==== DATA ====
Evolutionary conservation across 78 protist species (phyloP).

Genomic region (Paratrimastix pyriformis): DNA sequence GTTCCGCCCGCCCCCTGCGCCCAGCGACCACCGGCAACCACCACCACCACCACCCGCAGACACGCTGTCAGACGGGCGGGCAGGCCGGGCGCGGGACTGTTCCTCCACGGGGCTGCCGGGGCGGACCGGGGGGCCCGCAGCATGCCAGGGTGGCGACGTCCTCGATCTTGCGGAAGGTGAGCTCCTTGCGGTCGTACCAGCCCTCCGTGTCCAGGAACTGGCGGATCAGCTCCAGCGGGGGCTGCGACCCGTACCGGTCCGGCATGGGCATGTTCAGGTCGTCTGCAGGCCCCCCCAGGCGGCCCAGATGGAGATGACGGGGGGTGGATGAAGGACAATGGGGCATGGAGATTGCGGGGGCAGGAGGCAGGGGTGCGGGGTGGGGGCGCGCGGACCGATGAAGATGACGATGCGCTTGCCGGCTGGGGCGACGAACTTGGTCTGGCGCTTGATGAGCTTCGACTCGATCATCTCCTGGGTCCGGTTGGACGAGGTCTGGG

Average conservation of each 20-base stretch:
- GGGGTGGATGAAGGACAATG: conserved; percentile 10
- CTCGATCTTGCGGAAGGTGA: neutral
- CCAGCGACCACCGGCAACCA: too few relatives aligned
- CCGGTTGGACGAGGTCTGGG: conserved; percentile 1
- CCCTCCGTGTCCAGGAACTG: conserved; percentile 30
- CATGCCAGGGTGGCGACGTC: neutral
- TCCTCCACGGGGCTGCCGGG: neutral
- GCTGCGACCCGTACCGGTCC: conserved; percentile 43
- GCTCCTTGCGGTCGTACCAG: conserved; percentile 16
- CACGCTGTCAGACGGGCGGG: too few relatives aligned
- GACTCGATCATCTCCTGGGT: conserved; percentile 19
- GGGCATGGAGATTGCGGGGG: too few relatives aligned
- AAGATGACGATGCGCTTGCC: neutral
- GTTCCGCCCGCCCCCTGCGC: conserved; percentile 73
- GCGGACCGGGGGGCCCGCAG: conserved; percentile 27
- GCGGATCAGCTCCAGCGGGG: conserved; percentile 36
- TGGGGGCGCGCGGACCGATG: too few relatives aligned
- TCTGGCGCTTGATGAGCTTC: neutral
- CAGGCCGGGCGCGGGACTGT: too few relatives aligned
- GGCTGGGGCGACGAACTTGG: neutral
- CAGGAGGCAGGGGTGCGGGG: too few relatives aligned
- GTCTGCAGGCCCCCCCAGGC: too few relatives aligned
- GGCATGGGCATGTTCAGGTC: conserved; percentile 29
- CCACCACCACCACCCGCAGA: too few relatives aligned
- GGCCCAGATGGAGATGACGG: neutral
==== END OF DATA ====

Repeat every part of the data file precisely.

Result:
Evolutionary conservation across 78 protist species (phyloP).

Genomic region (Paratrimastix pyriformis): DNA sequence GTTCCGCCCGCCCCCTGCGCCCAGCGACCACCGGCAACCACCACCACCACCACCCGCAGACACGCTGTCAGACGGGCGGGCAGGCCGGGCGCGGGACTGTTCCTCCACGGGGCTGCCGGGGCGGACCGGGGGGCCCGCAGCATGCCAGGGTGGCGACGTCCTCGATCTTGCGGAAGGTGAGCTCCTTGCGGTCGTACCAGCCCTCCGTGTCCAGGAACTGGCGGATCAGCTCCAGCGGGGGCTGCGACCCGTACCGGTCCGGCATGGGCATGTTCAGGTCGTCTGCAGGCCCCCCCAGGCGGCCCAGATGGAGATGACGGGGGGTGGATGAAGGACAATGGGGCATGGAGATTGCGGGGGCAGGAGGCAGGGGTGCGGGGTGGGGGCGCGCGGACCGATGAAGATGACGATGCGCTTGCCGGCTGGGGCGACGAACTTGGTCTGGCGCTTGATGAGCTTCGACTCGATCATCTCCTGGGTCCGGTTGGACGAGGTCTGGG

Average conservation of each 20-base stretch:
- GGGGTGGATGAAGGACAATG: conserved; percentile 10
- CTCGATCTTGCGGAAGGTGA: neutral
- CCAGCGACCACCGGCAACCA: too few relatives aligned
- CCGGTTGGACGAGGTCTGGG: conserved; percentile 1
- CCCTCCGTGTCCAGGAACTG: conserved; percentile 30
- CATGCCAGGGTGGCGACGTC: neutral
- TCCTCCACGGGGCTGCCGGG: neutral
- GCTGCGACCCGTACCGGTCC: conserved; percentile 43
- GCTCCTTGCGGTCGTACCAG: conserved; percentile 16
- CACGCTGTCAGACGGGCGGG: too few relatives aligned
- GACTCGATCATCTCCTGGGT: conserved; percentile 19
- GGGCATGGAGATTGCGGGGG: too few relatives aligned
- AAGATGACGATGCGCTTGCC: neutral
- GTTCCGCCCGCCCCCTGCGC: conserved; percentile 73
- GCGGACCGGGGGGCCCGCAG: conserved; percentile 27
- GCGGATCAGCTCCAGCGGGG: conserved; percentile 36
- TGGGGGCGCGCGGACCGATG: too few relatives aligned
- TCTGGCGCTTGATGAGCTTC: neutral
- CAGGCCGGGCGCGGGACTGT: too few relatives aligned
- GGCTGGGGCGACGAACTTGG: neutral
- CAGGAGGCAGGGGTGCGGGG: too few relatives aligned
- GTCTGCAGGCCCCCCCAGGC: too few relatives aligned
- GGCATGGGCATGTTCAGGTC: conserved; percentile 29
- CCACCACCACCACCCGCAGA: too few relatives aligned
- GGCCCAGATGGAGATGACGG: neutral